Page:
Named By: Samuel Paul Welles - 1947.
Classification: Chordata, Reptilia, Rauisuchia, Paracrocodylomorpha, Poposauroidea, Ctenosauriscidae.
Species: A. babbitti (type).
Size: Most complete specimen estimated at around 3 meters long.
Known locations: USA, Arizona - Moenkopi Formation.
Time period: Anisian of the Triassic.
Fossil representation: Two specimens, one of an almost complete individual that revealed the developed neural spines.
has enjoyed a lot of popularity since the discovery of a far more
complete specimen in 2002. Before this Arizonasaurus
was only known
from very partial remains that were only diagnostic enough to
classify it as a rauisuchian,
reptiles that were the dominant
predators of the Triassic while the early dinosaurs were still tiny by
comparison. The 2002 discovery (made by Sterling Nesbitt)
revealed the presence of tall neural spines across the dorsal
(back) vertebrae that would have supported either a sail or hump on
its back. This growth makes Arizonasaurus stand
out from the other
rauisuchians that as a group tend not to have any such specialised
features as a back sail or hump, although the presence of Lotosaurus
in Asia as well as other ctenosauriscids from across the world
indicates that Arizonasaurus was not unique.
The purpose of the growth on the back of Arizonasaurus currently has an unknown function, but other prehistoric animals had these growths and the theories associated with these animals can be applied to Arizonasaurus. For example in the pelycosaur Edaphosaurus the sail seems to have been for the purpose of thermoregulation as there are a number of small horizontal spines that project from the sides that would have increased air turbulence. In Dimetrodon the sail lacked these growths, and while it may still have served the same function, it might have been more for display. In the dinosaurs Spinosaurus and Ouranosaurus similar growths may have had the same above functions, but they might also have been humps instead of sails that served as fat storage. Additionally a well-developed hump for the purpose of fat storage can also have a secondary display function as a well maintained hump means the individual it belonged to was a more successful predator, and hence more worthy of passing its genes down to the next generation.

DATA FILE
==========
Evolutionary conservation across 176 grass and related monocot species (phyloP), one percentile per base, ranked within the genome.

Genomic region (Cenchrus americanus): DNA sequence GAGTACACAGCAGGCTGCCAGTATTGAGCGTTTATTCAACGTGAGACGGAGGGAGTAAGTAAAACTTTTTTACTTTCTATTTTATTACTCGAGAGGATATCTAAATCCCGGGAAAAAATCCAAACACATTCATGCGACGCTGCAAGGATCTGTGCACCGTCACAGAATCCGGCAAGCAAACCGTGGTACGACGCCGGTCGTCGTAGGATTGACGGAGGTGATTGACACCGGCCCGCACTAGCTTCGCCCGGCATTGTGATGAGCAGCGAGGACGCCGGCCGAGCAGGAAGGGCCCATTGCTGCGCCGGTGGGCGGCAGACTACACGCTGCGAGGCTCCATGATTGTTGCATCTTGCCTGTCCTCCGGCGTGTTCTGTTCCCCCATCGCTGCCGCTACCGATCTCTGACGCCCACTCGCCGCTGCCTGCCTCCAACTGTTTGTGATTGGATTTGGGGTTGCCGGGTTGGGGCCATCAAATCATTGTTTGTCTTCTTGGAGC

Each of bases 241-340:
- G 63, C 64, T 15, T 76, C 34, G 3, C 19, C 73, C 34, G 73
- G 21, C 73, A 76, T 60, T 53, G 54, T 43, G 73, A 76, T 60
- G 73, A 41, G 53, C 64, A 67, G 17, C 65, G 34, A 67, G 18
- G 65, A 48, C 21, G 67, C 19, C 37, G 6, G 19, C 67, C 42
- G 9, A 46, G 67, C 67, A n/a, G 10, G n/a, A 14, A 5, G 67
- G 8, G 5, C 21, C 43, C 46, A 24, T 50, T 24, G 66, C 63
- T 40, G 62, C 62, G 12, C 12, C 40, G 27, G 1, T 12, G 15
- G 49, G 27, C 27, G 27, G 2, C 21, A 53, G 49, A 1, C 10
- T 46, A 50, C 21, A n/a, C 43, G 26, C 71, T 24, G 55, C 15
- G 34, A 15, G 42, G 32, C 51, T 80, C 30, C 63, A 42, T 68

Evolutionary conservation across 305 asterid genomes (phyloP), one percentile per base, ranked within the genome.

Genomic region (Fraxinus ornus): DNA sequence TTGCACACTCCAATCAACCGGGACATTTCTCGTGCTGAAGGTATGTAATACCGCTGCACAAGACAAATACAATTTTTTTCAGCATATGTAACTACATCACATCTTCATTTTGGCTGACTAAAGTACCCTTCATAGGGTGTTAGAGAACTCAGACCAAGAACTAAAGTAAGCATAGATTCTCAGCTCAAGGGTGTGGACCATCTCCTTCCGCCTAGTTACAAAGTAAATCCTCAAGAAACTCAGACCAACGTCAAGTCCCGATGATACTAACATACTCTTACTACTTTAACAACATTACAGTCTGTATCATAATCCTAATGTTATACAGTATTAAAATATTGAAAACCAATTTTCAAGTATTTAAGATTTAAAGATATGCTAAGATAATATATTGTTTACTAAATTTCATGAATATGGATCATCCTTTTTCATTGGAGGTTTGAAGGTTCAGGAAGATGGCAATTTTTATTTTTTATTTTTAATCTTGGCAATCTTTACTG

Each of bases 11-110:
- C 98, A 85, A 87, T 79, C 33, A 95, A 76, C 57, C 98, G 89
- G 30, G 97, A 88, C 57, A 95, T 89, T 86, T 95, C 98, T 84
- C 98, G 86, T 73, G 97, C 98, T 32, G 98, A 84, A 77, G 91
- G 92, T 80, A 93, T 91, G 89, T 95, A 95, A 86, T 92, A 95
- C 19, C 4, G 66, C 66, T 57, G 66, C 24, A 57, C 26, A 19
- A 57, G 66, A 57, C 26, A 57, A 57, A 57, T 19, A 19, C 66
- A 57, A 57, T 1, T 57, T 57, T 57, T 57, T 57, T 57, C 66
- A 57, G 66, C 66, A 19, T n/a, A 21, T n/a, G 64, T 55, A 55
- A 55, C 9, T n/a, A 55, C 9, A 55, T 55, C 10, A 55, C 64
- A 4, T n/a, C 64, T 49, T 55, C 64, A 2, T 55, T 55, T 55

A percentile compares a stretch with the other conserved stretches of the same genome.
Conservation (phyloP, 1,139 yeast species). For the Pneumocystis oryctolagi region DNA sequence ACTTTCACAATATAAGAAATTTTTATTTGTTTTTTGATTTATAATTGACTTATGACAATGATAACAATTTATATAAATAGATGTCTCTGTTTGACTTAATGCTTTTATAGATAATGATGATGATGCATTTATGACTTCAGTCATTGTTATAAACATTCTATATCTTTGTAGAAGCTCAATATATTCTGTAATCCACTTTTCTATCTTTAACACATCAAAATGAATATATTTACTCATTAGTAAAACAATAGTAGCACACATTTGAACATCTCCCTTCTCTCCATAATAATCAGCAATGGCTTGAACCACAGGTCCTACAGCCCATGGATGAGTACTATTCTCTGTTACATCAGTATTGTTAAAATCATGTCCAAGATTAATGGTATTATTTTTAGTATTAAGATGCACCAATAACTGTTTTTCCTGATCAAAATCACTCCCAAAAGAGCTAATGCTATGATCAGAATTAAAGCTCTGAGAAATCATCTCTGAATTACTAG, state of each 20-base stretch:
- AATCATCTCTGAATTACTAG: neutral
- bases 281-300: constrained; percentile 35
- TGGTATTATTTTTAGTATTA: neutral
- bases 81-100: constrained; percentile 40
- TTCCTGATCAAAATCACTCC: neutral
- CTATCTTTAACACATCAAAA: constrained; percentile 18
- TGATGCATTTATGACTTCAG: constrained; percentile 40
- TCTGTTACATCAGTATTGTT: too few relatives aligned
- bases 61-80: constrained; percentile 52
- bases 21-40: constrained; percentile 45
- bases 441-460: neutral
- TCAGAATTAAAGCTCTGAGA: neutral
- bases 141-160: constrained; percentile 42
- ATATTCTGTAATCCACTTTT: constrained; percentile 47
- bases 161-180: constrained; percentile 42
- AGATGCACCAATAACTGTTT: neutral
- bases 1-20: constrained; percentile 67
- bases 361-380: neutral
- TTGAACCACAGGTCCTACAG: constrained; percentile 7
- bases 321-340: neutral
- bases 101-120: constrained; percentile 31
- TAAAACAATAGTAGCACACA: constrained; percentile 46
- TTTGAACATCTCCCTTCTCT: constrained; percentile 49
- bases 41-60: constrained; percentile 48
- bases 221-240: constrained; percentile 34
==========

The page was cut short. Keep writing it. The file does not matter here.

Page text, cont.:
- Vertebrates from the Upper Moenkopi Formation of northern Arizona - University of California Publications in Geological Sciences 27(7):241-294 - S. P. Welles - 1947.
- The taxonomic status of Arizonasaurus, Welles, 1948 from the Holbrook Member of the Moenkopi Formation (Middle Triassic: early Anisian) of northeastern Arizona. In S. G. Lucas, M. Morales (eds.) - The Nonmarine Triassic. New Mexico Museum of Natural History and Science Bulletin 3:G51-G53 - A. P. Hunt - 1993.
- Arizonasaurus and its implications for archosaur divergence. - Proceedings of the Royal Society of London B (supplement, Biology Letters) 270:S234-S237 - S. J. Nesbitt - 2003.
- Osteology of the Middle Triassic pseudosuchian archosaur Arizonasaurus babbitti. - Historical Biology 17:19-47 - S. J. Nesbitt - 2005.
- The braincase of Arizonasaurus babbitti-further evidence for the non-monophyly of 'rauisuchian' archosaurs. - Journal of Vertebrate Paleontology. 26 (1): 79–87. - D. J. Gower & S. J. Nesbitt - 2006.